China's central bank pumped more money into the market to ease a liquidity strain on Thursday.
The People's Bank of China (PBOC) conducted 100 billion yuan (15.4 billion U.S. dollars) of seven-day reverse repurchase agreements (repo), a process in which central banks purchase securities from banks with an agreement to resell them in the future.
The reverse repo was priced to yield 2.25 percent, unchanged from Wednesday's injection of 60 billion yuan, according to a PBOC statement. The injection has resulted in a net 40 billion yuan being pumped into the market Thursday, offset by 60 billion yuan in maturing reverse repos.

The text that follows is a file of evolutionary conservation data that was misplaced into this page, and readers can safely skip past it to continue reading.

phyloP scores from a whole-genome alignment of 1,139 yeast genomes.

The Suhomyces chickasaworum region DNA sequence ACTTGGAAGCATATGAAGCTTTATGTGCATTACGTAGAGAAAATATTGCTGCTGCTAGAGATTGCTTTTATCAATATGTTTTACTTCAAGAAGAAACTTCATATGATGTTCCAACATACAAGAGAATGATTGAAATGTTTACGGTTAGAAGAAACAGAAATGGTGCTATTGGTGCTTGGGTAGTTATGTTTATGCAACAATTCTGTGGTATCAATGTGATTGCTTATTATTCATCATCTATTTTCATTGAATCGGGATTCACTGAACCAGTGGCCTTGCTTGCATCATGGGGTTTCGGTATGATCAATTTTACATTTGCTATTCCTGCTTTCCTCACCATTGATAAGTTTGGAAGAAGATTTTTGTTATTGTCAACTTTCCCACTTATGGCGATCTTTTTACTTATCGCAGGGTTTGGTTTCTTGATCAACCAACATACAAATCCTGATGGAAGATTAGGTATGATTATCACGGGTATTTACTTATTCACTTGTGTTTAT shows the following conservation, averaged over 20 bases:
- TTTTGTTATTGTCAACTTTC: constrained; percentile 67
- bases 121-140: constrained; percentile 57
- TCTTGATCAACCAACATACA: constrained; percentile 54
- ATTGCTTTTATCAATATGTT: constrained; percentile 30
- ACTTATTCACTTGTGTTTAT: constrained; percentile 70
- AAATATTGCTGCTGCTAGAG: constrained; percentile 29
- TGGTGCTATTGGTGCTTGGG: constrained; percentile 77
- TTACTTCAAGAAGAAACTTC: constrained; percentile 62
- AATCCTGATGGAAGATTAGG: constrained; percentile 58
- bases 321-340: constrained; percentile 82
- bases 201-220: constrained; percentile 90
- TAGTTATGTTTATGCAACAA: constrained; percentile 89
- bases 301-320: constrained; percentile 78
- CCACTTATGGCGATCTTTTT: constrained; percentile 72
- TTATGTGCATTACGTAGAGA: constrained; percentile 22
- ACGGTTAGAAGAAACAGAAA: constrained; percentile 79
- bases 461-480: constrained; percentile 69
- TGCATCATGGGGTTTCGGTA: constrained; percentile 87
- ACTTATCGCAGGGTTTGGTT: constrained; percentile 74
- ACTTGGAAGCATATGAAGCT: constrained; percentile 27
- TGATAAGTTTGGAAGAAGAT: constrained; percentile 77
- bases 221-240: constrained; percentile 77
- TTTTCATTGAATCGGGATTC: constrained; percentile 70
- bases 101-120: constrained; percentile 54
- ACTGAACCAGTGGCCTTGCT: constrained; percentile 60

The move follows a week-long rise in money-market rates as maturing reverse repos continued to drain liquidity from the market while commercial lenders hoard cash to meet quarter-end regulatory reserves.
In Thursday's interbank market, the benchmark overnight Shanghai Interbank Offered Rate (Shibor), which measures the cost at which Chinese banks lend to one another, climbed by 1.3 basis points to 2.017 percent, the highest level in a month. Shibor for two-week loans rose the most, by 5.8 basis points to 2.788 percent.